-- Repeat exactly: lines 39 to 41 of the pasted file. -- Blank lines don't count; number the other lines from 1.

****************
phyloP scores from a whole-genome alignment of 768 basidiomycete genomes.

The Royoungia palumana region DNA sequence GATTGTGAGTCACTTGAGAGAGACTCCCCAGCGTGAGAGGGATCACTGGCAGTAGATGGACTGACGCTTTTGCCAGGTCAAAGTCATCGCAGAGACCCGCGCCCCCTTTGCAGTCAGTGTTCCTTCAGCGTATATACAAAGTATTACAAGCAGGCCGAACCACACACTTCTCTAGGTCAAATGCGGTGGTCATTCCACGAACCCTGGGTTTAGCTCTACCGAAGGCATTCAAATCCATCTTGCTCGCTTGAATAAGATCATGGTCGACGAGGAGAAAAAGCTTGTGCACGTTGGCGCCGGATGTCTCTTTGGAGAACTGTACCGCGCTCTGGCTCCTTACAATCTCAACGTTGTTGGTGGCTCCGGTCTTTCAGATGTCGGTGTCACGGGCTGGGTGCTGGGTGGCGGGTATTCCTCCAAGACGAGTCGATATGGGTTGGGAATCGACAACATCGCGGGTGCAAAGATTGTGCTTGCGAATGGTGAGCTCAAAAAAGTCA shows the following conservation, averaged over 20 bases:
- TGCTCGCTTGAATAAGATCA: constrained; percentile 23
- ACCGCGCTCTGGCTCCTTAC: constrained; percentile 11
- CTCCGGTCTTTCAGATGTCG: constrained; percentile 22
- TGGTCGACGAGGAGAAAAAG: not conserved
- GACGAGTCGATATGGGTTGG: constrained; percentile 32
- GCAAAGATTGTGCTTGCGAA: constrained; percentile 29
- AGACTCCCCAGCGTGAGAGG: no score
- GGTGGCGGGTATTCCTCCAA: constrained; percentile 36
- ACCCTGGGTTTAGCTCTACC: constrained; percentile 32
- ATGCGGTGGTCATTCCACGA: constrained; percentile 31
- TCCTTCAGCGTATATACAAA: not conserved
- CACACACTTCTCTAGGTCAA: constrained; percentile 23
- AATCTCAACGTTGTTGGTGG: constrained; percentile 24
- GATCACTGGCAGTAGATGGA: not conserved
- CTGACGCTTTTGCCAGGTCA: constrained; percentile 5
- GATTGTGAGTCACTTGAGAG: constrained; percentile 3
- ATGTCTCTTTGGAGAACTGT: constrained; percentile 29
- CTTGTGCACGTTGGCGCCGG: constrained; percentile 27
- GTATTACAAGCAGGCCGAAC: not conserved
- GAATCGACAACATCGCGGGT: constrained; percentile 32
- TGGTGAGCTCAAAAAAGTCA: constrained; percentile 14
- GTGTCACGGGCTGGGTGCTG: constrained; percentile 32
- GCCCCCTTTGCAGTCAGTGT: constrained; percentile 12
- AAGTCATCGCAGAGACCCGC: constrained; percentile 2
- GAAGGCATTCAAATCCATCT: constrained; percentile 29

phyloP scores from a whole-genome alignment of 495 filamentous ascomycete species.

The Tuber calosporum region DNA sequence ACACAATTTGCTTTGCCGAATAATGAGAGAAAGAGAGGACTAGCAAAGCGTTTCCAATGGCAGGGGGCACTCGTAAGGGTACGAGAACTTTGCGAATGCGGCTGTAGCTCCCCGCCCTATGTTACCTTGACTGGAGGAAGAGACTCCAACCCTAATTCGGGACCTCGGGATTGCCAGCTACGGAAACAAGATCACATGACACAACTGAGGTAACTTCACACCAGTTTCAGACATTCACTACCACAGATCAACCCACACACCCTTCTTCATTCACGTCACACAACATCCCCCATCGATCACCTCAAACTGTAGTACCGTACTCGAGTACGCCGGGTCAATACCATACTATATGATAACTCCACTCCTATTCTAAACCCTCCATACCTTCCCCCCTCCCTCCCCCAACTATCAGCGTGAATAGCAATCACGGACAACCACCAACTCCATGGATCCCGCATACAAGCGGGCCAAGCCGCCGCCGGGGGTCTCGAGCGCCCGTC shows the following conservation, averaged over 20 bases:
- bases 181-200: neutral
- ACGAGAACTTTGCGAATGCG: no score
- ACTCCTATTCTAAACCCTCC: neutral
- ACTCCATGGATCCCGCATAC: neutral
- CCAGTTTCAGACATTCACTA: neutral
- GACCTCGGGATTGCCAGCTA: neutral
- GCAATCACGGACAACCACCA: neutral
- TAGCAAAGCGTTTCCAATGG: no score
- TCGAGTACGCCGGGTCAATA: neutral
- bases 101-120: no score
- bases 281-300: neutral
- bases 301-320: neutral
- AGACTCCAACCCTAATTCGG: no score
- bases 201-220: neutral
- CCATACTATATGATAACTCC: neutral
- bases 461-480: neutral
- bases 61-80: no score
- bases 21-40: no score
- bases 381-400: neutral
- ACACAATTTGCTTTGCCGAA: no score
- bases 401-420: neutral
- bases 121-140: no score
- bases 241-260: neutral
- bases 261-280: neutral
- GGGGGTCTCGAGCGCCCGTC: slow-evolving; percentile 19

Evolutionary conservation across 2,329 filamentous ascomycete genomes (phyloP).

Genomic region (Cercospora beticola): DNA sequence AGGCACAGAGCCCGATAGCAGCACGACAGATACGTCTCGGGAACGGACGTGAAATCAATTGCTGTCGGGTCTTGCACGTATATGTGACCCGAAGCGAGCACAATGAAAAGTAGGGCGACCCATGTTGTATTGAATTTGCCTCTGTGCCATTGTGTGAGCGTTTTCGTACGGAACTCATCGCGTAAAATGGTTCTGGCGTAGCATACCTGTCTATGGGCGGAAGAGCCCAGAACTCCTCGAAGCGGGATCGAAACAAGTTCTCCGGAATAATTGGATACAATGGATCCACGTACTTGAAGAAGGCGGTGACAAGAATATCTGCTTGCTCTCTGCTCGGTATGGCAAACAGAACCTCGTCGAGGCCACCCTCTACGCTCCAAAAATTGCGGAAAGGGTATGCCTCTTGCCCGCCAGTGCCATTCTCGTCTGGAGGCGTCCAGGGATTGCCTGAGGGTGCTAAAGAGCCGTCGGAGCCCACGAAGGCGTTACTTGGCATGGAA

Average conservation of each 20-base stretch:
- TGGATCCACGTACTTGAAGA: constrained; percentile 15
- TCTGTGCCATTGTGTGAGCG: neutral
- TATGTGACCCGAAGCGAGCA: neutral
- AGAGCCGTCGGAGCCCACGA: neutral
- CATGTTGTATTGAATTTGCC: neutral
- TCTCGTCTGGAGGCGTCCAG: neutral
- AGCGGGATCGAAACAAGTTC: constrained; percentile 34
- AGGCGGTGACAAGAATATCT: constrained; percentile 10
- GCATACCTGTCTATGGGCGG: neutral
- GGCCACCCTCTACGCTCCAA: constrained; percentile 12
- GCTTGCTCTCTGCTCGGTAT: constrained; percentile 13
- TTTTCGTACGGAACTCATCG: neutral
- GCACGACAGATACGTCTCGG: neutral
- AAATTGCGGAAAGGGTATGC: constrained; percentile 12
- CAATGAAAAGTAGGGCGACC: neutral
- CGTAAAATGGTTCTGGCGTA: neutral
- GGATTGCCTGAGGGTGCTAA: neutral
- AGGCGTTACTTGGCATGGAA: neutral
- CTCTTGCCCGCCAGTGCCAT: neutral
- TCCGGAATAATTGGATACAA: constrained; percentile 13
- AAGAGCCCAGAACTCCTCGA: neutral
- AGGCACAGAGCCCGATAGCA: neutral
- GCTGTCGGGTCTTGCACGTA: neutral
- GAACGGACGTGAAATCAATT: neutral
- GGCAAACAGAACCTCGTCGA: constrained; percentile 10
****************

- bases 101-120: no score
- bases 281-300: neutral
- bases 301-320: neutral